Nothing can ever quite sound like Voivod. Bands will try to hack into the vibe, the peculiar discordant swing and SF inspired progressive metal meets punk hybrid that is the band’s signature sound, but will ultimately fail. You can never imitate Voivod; you can only try to follow in their wake. And speaking of terrible puns and following their own Wake, here we are with Synchro Anarchy and – surprising no one – the band have once again created a metal classic that stands tall with their back catalog while pushing their twisted progressive meanderings into stranger and stranger territories.
Few bands have sprung into being as fully formed as Voivod. As early as “Voivod” off 1984’s debut War and Pain you could hear the ominous, rumbling bass attack, the way the guitars never quite seem to go the way you think they would (and always choosing the more interesting path). The thrash, punk cadence of the drums. And of course that singular voice. It seems like a recipe that could never be tampered with for fear of losing that special sauce, but over time the band moved through personnel changes (vocalist Denis Bélanger left for a spell in the 90s only to return 2002; bassist Jean-Yves Thériault left in ’91, briefly rejoining for 2013’s comeback Target Earth) and tragic death of guitarist Denis D’Amour before locking into gold with new guitarist Daniel “Chewy” Mongrain and bassist Dominique “Rocky” Laroche and finding that unique signature was far from gone.
So where does album #15 fit into all of this? Synchro Anarchy feels like the band moving forward with the more progressive elements that took precedence on 2018’s Juno Award winning The Wake while simultaneously bringing back some of the rougher, more thrashy edges to the songs. Opening track and lead single “Paranormalium” exemplifies how both extremes comes together, as tempos shifts and jolt the listener underneath the extended repeated riffing. All the while those distinct diminished chords and arpeggios pierce your skull and lend an air of disquiet even as things reach critical head banging mass. The title track brings back some of the vocal harmonies that tried (and failed) to make Angel Rat more “Accessible” while the guitars and bass signal a much more progressive path through the musical wilderness. A lot has been said about lead single “Planet Eaters” but with its pronounced bass attack and syncopated timing I feel like I’m traveling all the back to Dimension Hatröss, my introduction to the band.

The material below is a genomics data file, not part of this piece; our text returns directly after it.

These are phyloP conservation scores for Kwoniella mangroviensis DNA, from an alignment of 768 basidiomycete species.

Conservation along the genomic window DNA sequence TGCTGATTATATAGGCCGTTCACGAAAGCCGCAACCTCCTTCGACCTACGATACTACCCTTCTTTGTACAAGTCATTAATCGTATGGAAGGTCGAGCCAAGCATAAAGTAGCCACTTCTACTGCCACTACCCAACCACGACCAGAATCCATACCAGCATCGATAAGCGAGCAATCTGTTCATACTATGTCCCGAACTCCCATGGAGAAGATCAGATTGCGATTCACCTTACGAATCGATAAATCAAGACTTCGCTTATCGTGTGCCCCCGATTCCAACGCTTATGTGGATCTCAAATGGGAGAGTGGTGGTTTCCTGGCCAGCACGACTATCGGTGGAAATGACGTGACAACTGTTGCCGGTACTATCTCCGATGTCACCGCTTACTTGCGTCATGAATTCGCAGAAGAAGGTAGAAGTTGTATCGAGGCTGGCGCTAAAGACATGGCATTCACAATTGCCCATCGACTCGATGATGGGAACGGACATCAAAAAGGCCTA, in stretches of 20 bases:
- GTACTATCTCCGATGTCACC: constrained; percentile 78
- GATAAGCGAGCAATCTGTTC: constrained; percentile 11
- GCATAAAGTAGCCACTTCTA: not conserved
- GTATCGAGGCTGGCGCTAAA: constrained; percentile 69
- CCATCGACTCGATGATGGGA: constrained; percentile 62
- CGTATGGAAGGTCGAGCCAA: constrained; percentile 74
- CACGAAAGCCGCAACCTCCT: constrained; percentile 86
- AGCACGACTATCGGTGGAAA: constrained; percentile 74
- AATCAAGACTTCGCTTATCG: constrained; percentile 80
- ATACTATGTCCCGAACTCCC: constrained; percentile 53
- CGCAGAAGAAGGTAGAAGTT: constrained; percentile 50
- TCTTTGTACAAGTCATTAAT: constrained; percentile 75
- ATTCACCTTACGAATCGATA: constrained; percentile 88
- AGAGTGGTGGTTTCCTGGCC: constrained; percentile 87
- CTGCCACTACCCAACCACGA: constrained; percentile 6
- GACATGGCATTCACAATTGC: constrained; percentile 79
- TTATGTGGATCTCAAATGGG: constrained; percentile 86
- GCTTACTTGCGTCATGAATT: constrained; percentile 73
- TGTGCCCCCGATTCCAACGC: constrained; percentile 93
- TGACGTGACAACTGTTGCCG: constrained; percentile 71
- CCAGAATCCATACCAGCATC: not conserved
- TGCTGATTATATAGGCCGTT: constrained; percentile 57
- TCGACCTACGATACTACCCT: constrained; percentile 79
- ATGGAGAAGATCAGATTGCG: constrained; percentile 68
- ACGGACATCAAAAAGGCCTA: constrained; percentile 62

If the beginning of Synchro Anarchy carves into the concrete the band’s mission statement, the rest of the album opens up to explore a little bit. There’s a menace to the way “Mind Clock” slowly unfurls, only to go through a furious staccato burst of palm muted riffing. Over the years the vocals of Denis “Snake” Bélanger have lowered in registered but in turn have gained a gravity and snarl that makes every track just a little threatening, and it’s fantastic. “Sleeves Off” verges into speed punk, and to make sure everyone gets their due, shows just how versatile and adept drummer (and cover artist) Michel “Away” Langevin is at handling any curveball tossed at him, often within the same song.
The production is altogether fantastic: it helps to have a band as locked into each other as Voivod are, but the mix by Francis Perron keeps everything ridiculously clear and distinct – incredibly helpful to really dig into the serpentine guitar work by Mongrain and the complex rhythms held down by Langevin and Laroche. The second half of Synchro Anarchy vacillates between the short, punchy thrash attacks (“The World Today”) and longer, progressive numbers in the vein of The Wake (“Holographic Thinking”, the closer “Memory Failure” which just rips).
What else is there to say? Voivod are back to soundtrack the future imperfect, and Synchro Anarchy is the name the future will find buried in the detritus of our demise.